Psychologists Killingsworth and Gilbert3 summed up the experience of 2.250 adults, who were asked to report how they were feeling and what they were doing at the moment. Most people responded with the statement that their minds were wandering when they were providing the reports. 43% of them had positive thoughts, while 27% of the people were thinking negatively. Technology supports the wandering mind more than any other means. The idea of being alone and occupied with important thoughts is not pleasant for the wandering mind. Thus, people find different ways of being active and involved in something that makes them feel better. That’s why they spend their free time on social media websites, which allow their minds to wander around without a definite purpose. One of the most important functions of modern technology is satisfying the need of people to be busy with something. Instead of making them happier and more connected, this behavior drives them towards an inert state.
People are slowly, but surely accepting the idea that the human mind has been designed to be in contact with the world that surrounds it. The biggest argument in favor of social media activity is its ability to take lonely and shy people out of their cocoons. The era of over-sharing encourages shy people to blend in, so they end up spending more time on Facebook when compared to confident individuals. Shy people think they are fulfilling their needs for interaction through social media, but the truth is that they use these activities as an excuse to keep avoiding real contact. Facebook was created by an introvert. Mark Zuckerberg is noticeably anxious during TV interviews, but he created a network that encourages people to share intimate details of their lives. The initial impression is that this technology has made them more social, but the truth is that they spend their “socializing time” in front of a computer screen… alone. This phenomenon is not ‘social’ at all when we base our judgment upon the essential, positive meaning of the term: making contributions to the society’s wellbeing.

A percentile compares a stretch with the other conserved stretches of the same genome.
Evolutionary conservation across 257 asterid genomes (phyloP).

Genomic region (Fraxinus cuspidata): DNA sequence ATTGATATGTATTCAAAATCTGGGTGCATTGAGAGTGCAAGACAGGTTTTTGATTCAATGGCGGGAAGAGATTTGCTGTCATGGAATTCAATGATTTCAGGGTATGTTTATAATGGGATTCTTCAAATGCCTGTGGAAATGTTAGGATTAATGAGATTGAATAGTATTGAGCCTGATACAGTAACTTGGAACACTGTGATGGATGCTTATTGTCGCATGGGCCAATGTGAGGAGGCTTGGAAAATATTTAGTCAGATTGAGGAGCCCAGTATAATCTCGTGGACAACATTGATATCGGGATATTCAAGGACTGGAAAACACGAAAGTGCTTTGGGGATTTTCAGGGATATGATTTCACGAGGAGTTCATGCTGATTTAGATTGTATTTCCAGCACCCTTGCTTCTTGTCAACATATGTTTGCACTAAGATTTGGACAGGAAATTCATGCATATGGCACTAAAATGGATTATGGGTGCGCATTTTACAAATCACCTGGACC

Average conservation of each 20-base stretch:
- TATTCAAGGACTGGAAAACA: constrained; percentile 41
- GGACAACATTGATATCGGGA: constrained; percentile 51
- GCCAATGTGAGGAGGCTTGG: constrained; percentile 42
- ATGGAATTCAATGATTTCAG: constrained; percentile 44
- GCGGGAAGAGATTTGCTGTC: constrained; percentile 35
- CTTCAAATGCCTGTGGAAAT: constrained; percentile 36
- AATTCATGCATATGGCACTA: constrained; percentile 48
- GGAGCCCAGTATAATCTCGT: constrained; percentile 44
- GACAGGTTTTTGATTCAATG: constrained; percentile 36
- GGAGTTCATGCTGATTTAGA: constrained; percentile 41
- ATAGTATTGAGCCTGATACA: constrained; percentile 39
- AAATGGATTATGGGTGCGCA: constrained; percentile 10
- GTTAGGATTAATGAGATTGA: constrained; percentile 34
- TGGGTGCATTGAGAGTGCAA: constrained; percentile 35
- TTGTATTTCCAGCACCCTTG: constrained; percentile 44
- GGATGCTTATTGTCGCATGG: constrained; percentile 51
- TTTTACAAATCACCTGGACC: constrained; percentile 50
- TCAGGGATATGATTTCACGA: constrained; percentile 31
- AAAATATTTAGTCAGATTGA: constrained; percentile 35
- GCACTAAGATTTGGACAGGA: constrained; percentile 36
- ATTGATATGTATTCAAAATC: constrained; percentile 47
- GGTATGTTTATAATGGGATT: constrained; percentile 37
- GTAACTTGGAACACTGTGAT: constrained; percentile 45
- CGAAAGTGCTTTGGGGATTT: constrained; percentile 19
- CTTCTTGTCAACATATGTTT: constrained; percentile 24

Solitude is different than loneliness. In this constructive state of being, we have ourselves and that’s the only company we need. We can use this time for self-reflection and research, which will lead to personal growth and good decisions. Technology takes people away from this state. When they become dependent upon tools, apps, platforms and websites, technology consumes every moment of their free time. When there is no time for contemplative solitude, people become more alone than ever. One of the main characteristics of social interaction is the sense of community – individuals who function towards a common goal. Public social media platforms contribute towards a person’s isolation from the real world. The time spent in front of the computer leads to addiction. The obsessive participation in the world of social media is not social at all, since it encourages individuals to live in a parallel universe, where they don’t suffer any consequences for their outbursts of improper behavior and rage.
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1 Wilson, T., Reinhard, D., Westgate, E., Gilbert, D., Ellerbeck, N., Hahn C., Brown, C. & Shaked, A. (2014). Just think: The challnges of the disengaged mind. Dapartment of Psychology, Universtiy of Virginia, Charlottesville, VA, USA. Retrieved from http://www.sciencemag.org/content/345/6192/75
2Jung, C.G. (1963). Memories, Dreams, Reflections.
3Killingsworth, M. & Gilbert, D. (2010). A Wandering Mind is an Unhappy Mind. Harvard University, Cambridge, MA, USA. Retrieved from https://www.sciencemag.org/content/330/6006/932.abstract.